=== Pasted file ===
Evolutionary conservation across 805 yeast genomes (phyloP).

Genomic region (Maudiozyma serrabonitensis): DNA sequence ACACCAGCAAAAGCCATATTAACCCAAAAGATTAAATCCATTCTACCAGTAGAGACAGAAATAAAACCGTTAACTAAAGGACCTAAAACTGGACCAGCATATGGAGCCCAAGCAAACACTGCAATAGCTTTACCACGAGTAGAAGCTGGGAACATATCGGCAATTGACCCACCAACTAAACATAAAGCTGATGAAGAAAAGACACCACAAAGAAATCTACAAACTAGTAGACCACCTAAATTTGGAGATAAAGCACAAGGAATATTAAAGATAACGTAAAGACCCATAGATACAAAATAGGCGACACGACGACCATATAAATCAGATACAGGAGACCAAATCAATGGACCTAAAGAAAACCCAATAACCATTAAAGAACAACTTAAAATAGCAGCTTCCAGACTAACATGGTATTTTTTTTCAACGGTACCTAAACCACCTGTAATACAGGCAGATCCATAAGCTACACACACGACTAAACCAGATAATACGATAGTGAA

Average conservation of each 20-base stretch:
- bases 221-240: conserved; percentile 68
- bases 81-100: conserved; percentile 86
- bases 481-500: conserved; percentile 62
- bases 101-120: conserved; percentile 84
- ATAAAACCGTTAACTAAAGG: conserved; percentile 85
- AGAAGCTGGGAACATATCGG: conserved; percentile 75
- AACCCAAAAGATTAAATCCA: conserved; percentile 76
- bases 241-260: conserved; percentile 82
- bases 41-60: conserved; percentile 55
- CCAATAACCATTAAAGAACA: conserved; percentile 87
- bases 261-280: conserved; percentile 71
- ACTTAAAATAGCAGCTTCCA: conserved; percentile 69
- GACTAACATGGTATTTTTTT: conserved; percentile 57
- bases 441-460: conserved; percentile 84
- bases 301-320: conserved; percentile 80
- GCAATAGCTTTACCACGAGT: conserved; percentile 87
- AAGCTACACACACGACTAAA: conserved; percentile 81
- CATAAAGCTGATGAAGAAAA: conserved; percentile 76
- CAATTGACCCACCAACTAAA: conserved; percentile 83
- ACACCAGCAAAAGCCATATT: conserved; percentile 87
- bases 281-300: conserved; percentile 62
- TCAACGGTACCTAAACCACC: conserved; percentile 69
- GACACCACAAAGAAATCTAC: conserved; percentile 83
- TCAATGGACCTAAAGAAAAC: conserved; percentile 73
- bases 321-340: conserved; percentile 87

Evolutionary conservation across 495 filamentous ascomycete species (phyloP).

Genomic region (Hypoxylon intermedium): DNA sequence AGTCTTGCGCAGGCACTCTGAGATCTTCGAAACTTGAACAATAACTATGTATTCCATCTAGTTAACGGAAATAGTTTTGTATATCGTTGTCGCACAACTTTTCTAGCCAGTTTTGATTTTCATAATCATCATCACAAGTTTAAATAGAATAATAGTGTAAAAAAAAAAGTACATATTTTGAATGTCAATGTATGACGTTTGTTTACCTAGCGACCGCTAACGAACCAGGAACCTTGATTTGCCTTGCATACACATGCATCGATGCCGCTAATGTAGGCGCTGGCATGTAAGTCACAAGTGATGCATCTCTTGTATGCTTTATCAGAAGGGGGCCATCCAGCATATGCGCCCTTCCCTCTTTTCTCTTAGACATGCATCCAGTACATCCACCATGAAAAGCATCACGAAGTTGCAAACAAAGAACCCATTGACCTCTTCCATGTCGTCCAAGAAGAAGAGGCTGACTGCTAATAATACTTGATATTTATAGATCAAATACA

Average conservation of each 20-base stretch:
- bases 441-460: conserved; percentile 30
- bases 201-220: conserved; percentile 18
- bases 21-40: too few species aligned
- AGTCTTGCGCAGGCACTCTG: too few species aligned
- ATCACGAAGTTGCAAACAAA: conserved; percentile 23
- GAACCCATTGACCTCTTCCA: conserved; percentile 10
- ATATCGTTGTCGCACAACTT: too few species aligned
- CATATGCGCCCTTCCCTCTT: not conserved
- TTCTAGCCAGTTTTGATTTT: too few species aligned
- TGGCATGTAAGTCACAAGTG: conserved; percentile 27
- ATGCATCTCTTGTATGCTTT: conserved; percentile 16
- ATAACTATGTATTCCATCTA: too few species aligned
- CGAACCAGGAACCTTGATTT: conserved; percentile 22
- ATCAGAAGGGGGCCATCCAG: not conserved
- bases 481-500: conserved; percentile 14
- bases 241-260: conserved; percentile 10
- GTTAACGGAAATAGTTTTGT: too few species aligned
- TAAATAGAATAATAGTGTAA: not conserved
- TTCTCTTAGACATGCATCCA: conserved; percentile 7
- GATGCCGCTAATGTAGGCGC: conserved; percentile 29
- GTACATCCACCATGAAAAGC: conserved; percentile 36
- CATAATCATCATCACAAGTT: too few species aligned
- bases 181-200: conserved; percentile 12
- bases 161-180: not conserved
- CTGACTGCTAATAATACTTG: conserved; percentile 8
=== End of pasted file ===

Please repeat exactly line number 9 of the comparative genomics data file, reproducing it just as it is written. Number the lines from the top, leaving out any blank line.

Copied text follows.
- AGAAGCTGGGAACATATCGG: conserved; percentile 75